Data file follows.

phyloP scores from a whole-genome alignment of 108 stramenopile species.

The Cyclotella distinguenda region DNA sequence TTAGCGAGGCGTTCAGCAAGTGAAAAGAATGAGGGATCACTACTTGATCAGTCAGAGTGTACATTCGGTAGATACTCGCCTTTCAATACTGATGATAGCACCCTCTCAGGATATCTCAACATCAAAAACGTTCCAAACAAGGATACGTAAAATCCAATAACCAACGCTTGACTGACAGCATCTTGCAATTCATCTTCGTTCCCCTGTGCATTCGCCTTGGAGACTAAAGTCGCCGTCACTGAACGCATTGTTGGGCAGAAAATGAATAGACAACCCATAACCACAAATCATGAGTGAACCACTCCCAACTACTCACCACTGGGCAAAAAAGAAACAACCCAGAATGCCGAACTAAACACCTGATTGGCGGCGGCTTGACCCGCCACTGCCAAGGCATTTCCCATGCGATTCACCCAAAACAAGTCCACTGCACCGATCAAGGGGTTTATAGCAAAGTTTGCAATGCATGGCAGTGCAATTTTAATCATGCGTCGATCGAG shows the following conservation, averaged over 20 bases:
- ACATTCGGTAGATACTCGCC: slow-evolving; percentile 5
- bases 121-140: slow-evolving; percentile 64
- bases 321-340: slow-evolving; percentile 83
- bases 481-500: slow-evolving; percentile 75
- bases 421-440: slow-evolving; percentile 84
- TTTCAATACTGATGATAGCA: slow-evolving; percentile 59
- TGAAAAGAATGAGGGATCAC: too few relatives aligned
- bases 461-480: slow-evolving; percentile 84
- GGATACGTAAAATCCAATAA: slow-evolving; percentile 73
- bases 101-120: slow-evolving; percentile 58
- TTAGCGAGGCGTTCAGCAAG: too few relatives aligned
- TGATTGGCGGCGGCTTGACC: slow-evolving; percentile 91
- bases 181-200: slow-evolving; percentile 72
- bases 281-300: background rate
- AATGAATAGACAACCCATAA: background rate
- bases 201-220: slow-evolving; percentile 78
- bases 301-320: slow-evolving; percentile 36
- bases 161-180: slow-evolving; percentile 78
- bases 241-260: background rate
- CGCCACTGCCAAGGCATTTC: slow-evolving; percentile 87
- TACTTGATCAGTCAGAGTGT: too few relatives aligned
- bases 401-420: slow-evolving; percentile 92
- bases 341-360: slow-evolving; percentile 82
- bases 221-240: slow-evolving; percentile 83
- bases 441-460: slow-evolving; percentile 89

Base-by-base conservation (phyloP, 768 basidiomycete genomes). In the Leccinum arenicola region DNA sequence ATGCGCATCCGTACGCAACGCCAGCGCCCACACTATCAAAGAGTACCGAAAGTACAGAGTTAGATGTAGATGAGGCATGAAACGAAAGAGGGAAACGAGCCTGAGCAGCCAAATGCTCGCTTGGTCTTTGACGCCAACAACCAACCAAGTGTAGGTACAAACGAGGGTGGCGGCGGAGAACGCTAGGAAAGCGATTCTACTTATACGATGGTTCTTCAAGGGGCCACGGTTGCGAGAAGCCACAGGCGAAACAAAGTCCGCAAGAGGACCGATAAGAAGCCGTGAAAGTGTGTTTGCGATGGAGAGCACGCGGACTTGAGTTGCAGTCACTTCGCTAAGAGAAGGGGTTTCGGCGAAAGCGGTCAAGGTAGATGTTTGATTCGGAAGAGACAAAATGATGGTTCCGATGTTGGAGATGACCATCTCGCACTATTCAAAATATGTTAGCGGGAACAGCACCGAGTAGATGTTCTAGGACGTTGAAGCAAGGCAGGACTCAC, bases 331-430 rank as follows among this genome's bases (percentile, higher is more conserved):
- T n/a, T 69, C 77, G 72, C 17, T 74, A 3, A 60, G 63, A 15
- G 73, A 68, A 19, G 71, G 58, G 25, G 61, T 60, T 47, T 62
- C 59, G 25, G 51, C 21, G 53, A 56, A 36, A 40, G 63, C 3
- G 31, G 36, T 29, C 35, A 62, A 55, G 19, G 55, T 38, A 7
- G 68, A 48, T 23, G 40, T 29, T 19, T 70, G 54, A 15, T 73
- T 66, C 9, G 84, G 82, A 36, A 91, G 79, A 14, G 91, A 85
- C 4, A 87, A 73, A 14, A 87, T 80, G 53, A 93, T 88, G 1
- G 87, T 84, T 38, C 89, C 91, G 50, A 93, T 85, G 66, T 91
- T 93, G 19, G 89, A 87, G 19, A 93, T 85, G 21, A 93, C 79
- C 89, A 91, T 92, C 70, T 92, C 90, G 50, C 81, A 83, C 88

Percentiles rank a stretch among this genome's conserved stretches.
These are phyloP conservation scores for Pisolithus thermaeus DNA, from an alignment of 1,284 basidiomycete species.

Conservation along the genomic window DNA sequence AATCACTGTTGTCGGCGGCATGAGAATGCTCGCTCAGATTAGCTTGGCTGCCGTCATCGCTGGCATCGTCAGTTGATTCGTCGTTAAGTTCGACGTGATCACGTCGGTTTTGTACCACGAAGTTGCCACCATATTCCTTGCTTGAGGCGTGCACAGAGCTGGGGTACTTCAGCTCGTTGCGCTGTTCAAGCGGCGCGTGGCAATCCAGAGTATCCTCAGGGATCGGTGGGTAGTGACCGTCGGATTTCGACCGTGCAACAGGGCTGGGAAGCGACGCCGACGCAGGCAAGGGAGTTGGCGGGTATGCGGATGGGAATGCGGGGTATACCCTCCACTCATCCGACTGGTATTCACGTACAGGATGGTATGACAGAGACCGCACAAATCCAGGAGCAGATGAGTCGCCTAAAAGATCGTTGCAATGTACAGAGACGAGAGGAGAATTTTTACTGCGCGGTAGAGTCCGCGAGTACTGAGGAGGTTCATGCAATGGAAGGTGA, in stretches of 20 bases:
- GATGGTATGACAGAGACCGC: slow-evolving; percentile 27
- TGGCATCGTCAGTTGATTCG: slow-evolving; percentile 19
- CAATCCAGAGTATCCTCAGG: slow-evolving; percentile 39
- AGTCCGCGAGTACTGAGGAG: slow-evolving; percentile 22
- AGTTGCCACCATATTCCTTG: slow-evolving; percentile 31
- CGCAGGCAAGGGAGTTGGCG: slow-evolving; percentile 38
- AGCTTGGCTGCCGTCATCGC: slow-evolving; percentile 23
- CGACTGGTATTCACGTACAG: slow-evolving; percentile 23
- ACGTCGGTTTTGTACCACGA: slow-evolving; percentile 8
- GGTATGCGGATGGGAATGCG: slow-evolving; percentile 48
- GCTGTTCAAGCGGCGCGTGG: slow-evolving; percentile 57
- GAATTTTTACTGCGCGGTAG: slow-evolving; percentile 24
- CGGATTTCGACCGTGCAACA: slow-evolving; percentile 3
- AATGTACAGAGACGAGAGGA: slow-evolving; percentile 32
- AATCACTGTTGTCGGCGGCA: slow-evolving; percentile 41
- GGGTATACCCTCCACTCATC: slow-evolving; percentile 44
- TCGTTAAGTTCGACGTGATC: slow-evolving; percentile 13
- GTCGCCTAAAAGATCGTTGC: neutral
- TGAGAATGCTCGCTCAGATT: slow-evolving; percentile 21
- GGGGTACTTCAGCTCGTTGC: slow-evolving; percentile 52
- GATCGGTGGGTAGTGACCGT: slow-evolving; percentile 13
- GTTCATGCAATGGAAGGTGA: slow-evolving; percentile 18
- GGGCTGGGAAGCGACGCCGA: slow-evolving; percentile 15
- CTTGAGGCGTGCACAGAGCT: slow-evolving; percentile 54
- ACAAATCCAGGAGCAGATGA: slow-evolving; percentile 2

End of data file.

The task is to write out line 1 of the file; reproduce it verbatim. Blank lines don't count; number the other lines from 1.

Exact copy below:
phyloP scores from a whole-genome alignment of 108 stramenopile species.